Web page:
There are several key considerations that door hardware must comply with to meet Americans with Disabilities Act (ADA) requirements, including the approach to the door, the opening clearance, thresholds, surfaces, operating hardware, closing speed, opening force, and exit door signage.
Tenants prefer new buildings because they are supposed to be fitted with the latest technology. However, new tech solutions are not exclusive to just-constructed facilities. It is also possible for existing buildings to implement access control solutions to meet the evolving needs of their residents.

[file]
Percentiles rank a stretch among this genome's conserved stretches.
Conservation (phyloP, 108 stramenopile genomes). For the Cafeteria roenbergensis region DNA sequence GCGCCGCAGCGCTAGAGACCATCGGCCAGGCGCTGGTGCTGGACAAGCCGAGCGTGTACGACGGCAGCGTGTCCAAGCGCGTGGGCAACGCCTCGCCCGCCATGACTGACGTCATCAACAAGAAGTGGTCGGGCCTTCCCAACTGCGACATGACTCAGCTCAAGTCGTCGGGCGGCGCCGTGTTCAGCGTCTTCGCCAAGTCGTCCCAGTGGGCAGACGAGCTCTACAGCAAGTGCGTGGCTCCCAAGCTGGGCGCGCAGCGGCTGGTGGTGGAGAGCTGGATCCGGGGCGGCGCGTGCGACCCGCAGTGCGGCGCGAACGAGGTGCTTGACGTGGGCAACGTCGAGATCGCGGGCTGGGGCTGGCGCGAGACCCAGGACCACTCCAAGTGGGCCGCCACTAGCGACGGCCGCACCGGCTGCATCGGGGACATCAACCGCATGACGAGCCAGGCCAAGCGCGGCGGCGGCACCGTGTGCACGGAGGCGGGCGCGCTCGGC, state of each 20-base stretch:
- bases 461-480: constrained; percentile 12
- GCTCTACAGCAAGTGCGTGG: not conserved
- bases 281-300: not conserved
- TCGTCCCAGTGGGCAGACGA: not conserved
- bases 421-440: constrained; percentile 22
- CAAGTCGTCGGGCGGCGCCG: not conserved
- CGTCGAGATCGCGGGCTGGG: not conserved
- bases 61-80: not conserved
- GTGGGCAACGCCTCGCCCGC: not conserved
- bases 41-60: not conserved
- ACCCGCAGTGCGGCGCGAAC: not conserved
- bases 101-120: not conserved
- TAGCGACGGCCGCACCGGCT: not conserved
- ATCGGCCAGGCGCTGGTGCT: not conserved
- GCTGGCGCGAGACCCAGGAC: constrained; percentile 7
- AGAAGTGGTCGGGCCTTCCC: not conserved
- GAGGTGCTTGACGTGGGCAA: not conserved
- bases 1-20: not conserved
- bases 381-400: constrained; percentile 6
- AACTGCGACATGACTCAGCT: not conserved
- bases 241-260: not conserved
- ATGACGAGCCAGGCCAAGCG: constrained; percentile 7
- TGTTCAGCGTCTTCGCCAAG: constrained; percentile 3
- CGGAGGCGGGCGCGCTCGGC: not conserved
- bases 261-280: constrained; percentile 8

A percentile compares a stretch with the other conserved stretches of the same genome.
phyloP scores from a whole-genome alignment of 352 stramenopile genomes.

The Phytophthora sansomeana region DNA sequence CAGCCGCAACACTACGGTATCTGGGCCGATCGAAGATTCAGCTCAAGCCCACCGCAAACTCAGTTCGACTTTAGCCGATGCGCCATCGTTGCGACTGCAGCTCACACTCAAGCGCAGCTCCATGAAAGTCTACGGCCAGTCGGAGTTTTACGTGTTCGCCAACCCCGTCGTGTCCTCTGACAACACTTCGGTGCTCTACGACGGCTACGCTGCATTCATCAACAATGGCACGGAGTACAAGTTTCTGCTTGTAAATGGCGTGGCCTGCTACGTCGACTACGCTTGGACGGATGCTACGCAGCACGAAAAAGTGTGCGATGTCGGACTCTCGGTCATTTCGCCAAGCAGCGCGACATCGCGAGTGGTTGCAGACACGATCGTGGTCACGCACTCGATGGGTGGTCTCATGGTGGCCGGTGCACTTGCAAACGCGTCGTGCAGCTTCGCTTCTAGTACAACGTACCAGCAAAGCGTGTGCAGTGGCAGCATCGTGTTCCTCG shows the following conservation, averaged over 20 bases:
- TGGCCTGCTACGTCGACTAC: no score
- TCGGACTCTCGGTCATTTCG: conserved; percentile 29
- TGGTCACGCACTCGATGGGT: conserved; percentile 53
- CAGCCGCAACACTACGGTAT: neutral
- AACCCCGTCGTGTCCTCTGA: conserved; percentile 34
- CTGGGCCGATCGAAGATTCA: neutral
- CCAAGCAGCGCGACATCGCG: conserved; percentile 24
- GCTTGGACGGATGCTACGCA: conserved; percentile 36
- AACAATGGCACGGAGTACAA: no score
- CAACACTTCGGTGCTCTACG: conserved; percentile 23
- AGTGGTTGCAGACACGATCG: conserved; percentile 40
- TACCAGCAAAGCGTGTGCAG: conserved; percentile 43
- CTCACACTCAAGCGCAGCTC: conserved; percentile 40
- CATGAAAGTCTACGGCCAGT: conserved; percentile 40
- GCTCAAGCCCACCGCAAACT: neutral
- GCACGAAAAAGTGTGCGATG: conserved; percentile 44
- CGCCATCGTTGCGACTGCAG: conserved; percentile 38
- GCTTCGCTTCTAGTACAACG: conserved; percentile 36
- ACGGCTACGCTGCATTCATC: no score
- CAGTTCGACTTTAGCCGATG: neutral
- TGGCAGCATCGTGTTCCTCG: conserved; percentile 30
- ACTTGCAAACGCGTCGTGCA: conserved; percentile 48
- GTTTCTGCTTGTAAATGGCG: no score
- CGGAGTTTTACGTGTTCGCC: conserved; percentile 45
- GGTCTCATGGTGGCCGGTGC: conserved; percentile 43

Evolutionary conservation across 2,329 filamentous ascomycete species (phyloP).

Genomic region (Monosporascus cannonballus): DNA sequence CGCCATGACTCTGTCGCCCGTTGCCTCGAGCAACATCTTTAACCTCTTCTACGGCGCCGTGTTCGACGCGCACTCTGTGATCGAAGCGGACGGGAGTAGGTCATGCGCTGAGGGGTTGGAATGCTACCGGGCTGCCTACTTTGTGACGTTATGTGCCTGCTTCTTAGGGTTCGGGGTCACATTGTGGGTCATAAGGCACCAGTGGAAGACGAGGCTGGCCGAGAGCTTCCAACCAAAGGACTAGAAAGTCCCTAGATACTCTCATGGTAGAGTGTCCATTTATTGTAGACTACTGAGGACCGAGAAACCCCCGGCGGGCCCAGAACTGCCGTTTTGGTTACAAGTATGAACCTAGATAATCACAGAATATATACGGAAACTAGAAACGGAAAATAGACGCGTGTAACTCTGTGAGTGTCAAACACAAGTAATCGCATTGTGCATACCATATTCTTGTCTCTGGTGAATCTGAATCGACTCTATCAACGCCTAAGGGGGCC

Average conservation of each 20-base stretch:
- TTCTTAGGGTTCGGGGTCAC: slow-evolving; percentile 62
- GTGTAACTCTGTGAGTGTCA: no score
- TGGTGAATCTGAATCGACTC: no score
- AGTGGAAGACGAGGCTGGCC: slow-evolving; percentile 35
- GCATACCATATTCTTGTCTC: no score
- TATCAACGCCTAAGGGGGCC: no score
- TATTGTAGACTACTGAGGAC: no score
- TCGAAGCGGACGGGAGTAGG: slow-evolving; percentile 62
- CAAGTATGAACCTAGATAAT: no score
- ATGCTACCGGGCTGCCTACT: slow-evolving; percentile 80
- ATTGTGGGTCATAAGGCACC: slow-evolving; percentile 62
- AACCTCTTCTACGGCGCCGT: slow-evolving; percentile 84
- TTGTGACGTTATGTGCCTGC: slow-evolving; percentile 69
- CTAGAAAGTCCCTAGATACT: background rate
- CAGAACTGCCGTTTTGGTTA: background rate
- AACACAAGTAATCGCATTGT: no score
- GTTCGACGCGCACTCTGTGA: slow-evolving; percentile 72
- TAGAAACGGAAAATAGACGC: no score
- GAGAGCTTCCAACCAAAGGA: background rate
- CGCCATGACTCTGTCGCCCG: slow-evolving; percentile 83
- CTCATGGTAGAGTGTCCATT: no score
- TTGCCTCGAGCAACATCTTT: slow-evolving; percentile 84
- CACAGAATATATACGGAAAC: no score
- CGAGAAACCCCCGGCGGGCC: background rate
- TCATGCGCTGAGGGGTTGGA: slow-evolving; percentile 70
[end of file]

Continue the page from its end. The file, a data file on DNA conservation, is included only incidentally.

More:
Door hardware specifications can be confusing and tedious. Just the thought of having to recall door hardware terminology, code requirements, and best practices is overwhelming. Then, transferring that knowledge to work when designing commercial or institutional facilities with hundreds to thousands of openings, each including five to 10 pieces of hardware, seems like a monumental task. This reference guide explaining common terminology and hardware will help make the process a little less daunting.